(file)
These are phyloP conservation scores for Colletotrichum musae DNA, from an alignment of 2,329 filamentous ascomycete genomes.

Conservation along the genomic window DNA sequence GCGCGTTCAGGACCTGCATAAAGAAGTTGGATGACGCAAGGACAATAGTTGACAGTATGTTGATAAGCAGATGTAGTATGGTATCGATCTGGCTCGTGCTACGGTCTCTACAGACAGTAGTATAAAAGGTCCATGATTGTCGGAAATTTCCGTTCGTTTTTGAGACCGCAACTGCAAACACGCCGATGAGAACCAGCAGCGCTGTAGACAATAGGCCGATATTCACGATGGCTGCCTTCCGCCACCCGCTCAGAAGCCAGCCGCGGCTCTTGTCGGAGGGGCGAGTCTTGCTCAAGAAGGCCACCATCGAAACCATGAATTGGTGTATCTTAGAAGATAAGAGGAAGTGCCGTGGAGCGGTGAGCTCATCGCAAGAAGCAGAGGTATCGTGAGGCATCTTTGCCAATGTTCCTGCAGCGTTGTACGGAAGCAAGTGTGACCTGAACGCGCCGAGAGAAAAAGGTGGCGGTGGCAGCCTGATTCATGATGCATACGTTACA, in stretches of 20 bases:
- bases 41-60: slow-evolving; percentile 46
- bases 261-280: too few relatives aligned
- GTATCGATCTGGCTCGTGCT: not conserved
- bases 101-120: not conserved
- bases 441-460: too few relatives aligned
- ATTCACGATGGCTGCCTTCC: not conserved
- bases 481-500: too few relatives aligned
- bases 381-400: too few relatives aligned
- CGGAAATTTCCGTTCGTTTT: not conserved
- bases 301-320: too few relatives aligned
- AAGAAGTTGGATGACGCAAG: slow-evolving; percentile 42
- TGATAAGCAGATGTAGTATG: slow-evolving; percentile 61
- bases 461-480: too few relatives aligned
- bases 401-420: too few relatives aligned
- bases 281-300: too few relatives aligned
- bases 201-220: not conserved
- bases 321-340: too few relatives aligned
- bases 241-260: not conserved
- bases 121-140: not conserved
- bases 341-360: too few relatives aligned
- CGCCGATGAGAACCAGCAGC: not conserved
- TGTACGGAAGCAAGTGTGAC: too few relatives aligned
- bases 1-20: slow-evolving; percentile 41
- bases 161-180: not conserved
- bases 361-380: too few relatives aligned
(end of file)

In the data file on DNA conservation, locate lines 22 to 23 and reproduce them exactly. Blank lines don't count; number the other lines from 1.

- bases 341-360: too few relatives aligned
- CGCCGATGAGAACCAGCAGC: not conserved